Hello friends! It appears as though SweetDee’s is moving! I hope you’ll check out the new and improved site so you can continue to watch me cook my way through young adulthood and oggle all things food-related. Ciao!
Remember how little they used to be? My little plant babies are becoming big plant babies. Big, tasty plant babies with babies of their own.
Okay, that was kind of a gross analogy. I’d apologize, but since I do have every intention of eating all my plant babies this summer, I won’t.
Check out that tomato! Does this mean I’m a grandma? A garden grandma?
And I’ve got more little tomatoes coming! More garden grandchildren? I’d say yes.
My strawberry plant is getting HUGE (granted, I have tiny hands), but sadly, I see no signs of strawberry grandmothership in my future. Anyone know when the little guys will start to grow?
There’s a reason why I think the French are such wonderful people. Rosé wine infused with fresh grown basil is one of those reasons. The result is like basil leaves dancing the Charleston in your mouth, while sipping on glasses of rosé in the middle of a Savannah summer. At least, that’s how I picture it in the food-obsessed part of my brain. Which might be most of my brain. I’m okay with that.
Is it wine or magic? Magical wine? Quite possibly, yes.
basil from my garden
basil + sugar + rosé = best friends
Basil-Infused Rosé Wine
-1 750ml bottle of rosé wine
- 12 basil leaves
- 2 tbs sugar (less if wine is very sweet)
Making basil-infused wine is simple. Pick out any ol’ bottle of rosé (doesn’t need to be super fancy) and uncork. Wash and dry basil leaves and insert in bottle. Funnel in sugar (or make a handy dandy funnel from a brown paper bag like I did). Recork bottle and place in fridge, on its side if possible, for 24 hours. Serve chilled.
fafafariba asked: Why do you do torture me with your delicious photos that make me want to eat my my computer?
because it’s my way of feeding you even though you’re 6,308 miles away.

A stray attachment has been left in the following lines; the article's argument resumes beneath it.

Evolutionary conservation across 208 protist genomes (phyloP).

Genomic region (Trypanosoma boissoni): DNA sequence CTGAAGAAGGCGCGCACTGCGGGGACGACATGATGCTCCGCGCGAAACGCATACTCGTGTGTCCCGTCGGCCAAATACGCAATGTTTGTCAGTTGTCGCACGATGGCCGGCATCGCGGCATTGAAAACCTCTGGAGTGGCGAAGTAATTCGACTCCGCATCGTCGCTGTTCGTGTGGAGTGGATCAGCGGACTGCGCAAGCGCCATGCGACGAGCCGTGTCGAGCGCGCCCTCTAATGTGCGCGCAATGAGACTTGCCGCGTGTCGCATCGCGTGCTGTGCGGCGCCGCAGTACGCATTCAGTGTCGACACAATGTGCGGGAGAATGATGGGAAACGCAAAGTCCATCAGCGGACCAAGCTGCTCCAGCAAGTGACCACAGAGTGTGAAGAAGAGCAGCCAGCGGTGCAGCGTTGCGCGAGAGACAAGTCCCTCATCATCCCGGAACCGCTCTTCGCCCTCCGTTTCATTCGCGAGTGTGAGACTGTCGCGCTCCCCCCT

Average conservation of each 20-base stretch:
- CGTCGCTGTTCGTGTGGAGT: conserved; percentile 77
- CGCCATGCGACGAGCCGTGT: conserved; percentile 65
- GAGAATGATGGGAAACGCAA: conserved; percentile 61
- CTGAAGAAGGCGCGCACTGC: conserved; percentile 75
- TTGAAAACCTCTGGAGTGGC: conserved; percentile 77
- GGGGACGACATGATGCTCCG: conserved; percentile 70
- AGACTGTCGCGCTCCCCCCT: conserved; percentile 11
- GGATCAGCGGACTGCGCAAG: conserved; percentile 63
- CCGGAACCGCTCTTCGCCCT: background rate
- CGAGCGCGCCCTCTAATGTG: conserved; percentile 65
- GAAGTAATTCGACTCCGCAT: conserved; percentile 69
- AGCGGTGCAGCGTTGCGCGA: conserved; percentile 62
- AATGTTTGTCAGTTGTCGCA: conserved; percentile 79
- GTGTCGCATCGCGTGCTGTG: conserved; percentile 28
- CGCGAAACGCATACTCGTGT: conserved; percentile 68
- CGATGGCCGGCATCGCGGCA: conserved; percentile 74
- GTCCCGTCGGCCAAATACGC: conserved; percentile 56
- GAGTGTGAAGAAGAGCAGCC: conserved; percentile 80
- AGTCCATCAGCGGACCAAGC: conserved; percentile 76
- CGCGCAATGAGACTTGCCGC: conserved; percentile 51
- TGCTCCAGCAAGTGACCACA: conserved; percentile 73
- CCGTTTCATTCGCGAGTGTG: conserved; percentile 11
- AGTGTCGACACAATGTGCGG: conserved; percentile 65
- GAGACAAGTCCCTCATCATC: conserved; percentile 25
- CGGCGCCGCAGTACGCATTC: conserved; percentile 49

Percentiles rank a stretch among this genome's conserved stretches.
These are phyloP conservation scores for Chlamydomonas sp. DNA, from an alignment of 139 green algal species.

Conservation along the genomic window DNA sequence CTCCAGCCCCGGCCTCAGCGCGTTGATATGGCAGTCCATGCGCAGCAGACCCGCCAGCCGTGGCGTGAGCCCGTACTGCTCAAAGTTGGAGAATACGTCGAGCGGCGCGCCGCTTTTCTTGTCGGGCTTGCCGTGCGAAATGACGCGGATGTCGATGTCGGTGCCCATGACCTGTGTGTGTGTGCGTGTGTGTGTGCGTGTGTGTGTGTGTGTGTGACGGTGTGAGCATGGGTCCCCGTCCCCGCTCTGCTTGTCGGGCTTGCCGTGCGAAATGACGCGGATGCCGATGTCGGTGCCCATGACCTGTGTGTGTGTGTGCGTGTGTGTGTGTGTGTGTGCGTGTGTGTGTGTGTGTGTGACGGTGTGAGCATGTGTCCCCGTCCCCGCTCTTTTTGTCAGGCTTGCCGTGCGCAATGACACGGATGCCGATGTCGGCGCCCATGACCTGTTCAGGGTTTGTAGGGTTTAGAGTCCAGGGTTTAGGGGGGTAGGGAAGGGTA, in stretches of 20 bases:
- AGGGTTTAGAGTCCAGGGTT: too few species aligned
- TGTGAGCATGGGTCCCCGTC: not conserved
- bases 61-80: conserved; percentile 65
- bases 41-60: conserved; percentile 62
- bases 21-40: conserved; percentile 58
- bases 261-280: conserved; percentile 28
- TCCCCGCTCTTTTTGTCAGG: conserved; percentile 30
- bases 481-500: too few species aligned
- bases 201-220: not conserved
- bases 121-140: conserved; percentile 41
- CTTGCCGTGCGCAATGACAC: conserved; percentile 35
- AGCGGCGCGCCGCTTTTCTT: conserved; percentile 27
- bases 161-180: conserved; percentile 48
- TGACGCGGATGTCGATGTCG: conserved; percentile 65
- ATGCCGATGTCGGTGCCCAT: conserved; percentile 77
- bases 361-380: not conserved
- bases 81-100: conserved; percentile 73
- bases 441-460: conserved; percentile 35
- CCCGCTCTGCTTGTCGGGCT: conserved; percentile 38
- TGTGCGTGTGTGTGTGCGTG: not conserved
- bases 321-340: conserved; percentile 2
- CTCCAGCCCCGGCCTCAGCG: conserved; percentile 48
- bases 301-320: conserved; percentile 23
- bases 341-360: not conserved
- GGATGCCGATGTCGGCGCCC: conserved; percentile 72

I can haz healthy food? Really? And vegetarian too? No. Wait—and it’s yummy? I just don’t believe it.
No wait. I do. Because that’s what I made tonight. Purely accidental, I promise.
First slice up a portobello mushroom. Because it’s beautiful and so are you. Then half a vidalia onion. Because they are beautiful and so are you.
Add a couple of cloves of garlic.
See that green stuff? Not beautiful. It’s slightly poisonous. Take that stuff out. You won’t die if you eat it, but do you really want to eat poison? Really?
Then do your magic on the stove. Top with Gorgonzola crumbles. Eat. Eat it all. I did.
Sliced Portobello Mushrooms with Onion and Lettuce
Makes two small servings or one large serving
- 1 tbs. olive oil
- 1 portobello mushroom, sliced
-1/2 vidalia onion, diced
- 2 cloves garlic, minced
- 5 leaves bibb lettuce, ripped in chunks
- handful Gorgonzola crumbles
- salt and pepper to taste
In a large pan over medium heat, heat oil. Add mushrooms and onion. Once soft, add the garlic and lettuce, and cook until lettuce is slightly wilted and soft. Plate and add Gorgonzola crumbles. Salt and pepper to taste.
It’s true. I’ve found a new love and its name is Señor Gazpacho. Romain understands. I promise, he does.
So yes, I’m smitten. I can’t help it. Gazpacho is cool, refreshing, hearty, and **ba ba da daaaaaha!** healthy.
There’s an episode of the Simpson’s where Homer is hosting the biggest barbeque Springfield has ever known right at the pinnacle of Lisa’s vegetarian epiphany. As guests are shoving piles of burgers and hot dogs down their throats, little Lisa offers them an alternative of gazpacho, which she describes as “tomato soup served ice cold”. I’ll admit, when 10-year-old me heard this, I cringed. I vowed never to eat this cold tomato concoction. But then, one day while visiting Romain’s cousin in San Franciso a whole decade later, I met Señor Gazpacho. I’ve been in love ever since.
Adapted from Betty Crocker, makes 6-8 servings
- 1 can whole tomatoes, undrained
- 1 medium vidalia onion, chopped
- 1 green pepper, chopped
- 1 medium cucumber, chopped
- 2 or 3 sprigs of curled parsley
- splash of white wine
- splash of olive oil
- splash of white vinegar
- 1 tablespoon ground cumin
- salt and pepper to taste